– Europeans are apparently very eager to access audiovisual content online: 49% of Europeans who go online have played or downloaded games, images, films or music. 39% of households that have a TV watch video on demand

– Small and medium-sized businesses (SMEs) face barriers with e-commerce: only 15% of SMEs sell online – and of that 15%, fewer than half do so across borders

– Digital public services are an everyday reality in some countries but almost non-existent in others: 33% of European Internet users have used online forms to send information to public authorities, ranging from 69% in Denmark to only 6% in Romania

– 26% of general practitioners in Europe use e-prescriptions to transfer prescriptions to pharmacists over the Internet, but this varies from 100% in Estonia to 0% in Malta

The European Commission is currently preparing its Digital Single Market strategy, which will be presented in May. (By the way, to make sure startups’ voices are heard as the plans take shape, check out this survey we’ve put together in collaboration with Nesta and the European Digital Forum).

If you’re interested in digging in: the DESI dataset is available here.

Tuesday, February 24, 2015

African nations face dilemma over digital switch

The UN has set June as the deadline for moving from analog to digital transmission. Only a few African countries seem prepared for the change. Even the largest television markets on the continent are lagging behind.

Deutsche Welle, 23 Feb 2015

A group of people stands near three large satellite dishes in a rural area.
Photo: John Hrusa epa dpa

Staring at a blank TV screen has become a reality for most Kenyans, and many other African TV viewers could face the same fate come June 17. That is the deadline set by the UN's International Telecommunication Union (ITU) for television programs to be transmitted only digitally.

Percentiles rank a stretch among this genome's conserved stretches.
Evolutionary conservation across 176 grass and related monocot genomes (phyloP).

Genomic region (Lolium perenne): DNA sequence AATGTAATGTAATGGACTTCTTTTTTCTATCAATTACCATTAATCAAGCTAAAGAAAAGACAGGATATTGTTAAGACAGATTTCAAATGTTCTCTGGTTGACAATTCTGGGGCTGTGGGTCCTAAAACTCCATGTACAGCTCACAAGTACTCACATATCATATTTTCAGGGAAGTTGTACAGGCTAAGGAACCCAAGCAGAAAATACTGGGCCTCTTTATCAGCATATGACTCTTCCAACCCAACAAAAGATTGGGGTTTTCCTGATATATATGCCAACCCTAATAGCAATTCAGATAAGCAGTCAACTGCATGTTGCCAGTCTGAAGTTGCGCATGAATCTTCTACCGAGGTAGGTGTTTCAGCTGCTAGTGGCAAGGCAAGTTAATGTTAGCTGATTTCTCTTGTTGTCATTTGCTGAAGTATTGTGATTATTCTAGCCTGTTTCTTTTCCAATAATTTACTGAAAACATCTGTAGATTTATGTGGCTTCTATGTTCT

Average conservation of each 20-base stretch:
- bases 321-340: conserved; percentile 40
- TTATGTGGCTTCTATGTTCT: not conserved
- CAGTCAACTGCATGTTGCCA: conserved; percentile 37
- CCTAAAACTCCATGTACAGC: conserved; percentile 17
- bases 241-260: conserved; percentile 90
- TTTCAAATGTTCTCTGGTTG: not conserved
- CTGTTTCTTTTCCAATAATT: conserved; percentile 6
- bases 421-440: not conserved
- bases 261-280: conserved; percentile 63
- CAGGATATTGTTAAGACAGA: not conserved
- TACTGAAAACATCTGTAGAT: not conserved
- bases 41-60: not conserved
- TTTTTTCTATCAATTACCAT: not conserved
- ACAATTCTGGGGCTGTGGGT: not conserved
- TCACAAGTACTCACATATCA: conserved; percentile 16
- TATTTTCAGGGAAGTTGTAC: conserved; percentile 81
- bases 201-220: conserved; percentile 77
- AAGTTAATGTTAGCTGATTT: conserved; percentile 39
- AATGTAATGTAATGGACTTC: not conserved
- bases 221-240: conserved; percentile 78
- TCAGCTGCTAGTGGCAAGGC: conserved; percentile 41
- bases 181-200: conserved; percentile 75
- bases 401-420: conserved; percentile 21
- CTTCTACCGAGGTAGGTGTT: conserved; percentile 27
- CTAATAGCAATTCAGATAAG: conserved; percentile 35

After the deadline, satellite dishes and antennas will receive their signals via a different technology. Theoretically, it will be possible to receive many more channels and enjoy improved image quality.

There is a story behind Kenya's black screens. President Uhuru Kenyatta's government ordered a consortium of four major television networks to be blocked from broadcasting in analog. This happened after they refused to change their signals to digital. The media houses argued that they were not ready yet, and now they are in court trying to push for one hundred more days to prepare for the digital transition.

Apart from Nigeria and South Africa, Kenya is one of the largest television markets in Africa.

The Standard Group,one of Kenya's leading media house, says
it needs more time for the switchover

All three countries are not ready for the switchover, says Mike Jensen, an IT specialist with the Association for Progressive Communications (APC) based in South Africa. "The Kenyan situation is probably the worst-case scenario on the continent; South Africa is pretty close," Jensen said. "In Nigeria, only one state has made the switch," Jensen told DW.

Nationwide coverage after the switchover to digital broadcasting is by no means ensured in African countries. As in Kenya, it is often about money. The change is costly for governments and citizens alike, the APC states on its website, which seeks to create an awareness of the issue.

Television viewers will usually need a decoder, which costs about $50 (44 euros), to decode the digital signal. Moreover, television companies will have to dig deep into their pockets to be able to broadcast their programs using the new technology.